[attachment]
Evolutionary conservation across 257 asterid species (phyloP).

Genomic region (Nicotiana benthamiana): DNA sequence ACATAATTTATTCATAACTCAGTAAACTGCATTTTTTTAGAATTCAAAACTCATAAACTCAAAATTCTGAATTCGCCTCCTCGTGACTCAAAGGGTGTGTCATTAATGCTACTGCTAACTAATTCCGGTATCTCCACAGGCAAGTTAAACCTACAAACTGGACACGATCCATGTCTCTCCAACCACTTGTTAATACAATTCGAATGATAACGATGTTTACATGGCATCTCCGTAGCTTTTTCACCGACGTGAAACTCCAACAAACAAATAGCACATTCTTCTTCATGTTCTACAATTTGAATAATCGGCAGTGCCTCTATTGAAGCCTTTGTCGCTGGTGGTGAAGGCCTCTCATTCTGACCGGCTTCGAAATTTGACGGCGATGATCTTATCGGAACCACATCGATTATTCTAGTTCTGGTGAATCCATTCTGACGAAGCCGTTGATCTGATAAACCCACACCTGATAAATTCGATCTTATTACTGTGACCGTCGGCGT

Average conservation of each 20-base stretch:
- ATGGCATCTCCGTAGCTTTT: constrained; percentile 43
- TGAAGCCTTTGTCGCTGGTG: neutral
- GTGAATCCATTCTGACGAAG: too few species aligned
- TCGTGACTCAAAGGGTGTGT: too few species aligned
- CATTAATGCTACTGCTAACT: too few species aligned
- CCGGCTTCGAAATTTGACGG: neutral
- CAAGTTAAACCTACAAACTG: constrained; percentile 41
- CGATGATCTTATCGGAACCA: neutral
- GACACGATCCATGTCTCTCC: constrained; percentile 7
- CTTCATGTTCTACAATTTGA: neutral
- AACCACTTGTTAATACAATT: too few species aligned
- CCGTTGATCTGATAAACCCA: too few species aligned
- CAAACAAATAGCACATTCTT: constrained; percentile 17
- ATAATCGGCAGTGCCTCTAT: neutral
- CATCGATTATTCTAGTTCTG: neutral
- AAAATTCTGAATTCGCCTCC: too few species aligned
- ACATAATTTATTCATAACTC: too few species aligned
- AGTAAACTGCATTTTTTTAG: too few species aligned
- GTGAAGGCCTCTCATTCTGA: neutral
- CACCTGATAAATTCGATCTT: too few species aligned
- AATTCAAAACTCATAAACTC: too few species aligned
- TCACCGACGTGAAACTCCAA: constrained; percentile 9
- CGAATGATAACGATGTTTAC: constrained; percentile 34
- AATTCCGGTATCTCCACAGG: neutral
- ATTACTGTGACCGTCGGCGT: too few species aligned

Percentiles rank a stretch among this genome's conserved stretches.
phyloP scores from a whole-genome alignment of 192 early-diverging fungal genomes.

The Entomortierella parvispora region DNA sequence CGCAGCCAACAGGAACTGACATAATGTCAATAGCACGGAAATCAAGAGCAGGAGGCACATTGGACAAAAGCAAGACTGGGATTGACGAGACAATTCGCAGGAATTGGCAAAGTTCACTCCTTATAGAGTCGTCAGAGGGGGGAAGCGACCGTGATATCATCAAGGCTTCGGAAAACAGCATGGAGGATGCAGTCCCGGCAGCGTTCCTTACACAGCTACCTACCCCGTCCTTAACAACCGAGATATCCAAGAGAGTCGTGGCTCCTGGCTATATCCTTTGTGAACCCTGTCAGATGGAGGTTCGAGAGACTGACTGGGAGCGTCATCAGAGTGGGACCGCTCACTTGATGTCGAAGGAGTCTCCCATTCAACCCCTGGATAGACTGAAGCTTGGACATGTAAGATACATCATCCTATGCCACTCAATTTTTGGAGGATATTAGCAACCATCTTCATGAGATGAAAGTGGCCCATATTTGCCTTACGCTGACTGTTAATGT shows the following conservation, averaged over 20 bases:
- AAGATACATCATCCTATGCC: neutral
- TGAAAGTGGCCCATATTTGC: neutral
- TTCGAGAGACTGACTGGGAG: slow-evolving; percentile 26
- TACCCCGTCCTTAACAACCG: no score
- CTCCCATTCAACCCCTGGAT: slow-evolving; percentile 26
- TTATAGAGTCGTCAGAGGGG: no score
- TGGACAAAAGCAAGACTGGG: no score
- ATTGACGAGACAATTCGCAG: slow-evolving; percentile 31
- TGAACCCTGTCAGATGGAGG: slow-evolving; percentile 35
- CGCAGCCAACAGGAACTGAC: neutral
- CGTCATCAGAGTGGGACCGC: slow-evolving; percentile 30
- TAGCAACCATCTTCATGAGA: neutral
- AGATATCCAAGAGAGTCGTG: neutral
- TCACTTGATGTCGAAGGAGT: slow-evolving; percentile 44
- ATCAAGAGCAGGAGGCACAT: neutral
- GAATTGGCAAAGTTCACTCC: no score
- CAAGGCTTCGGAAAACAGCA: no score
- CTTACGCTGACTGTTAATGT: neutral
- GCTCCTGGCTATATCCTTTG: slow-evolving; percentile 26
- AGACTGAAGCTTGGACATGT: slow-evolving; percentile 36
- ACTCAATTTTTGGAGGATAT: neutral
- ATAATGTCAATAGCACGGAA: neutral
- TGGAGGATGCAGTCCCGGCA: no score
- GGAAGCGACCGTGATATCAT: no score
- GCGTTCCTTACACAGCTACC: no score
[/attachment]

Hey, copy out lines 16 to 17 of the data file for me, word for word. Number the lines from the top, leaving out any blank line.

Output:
- CAAACAAATAGCACATTCTT: constrained; percentile 17
- ATAATCGGCAGTGCCTCTAT: neutral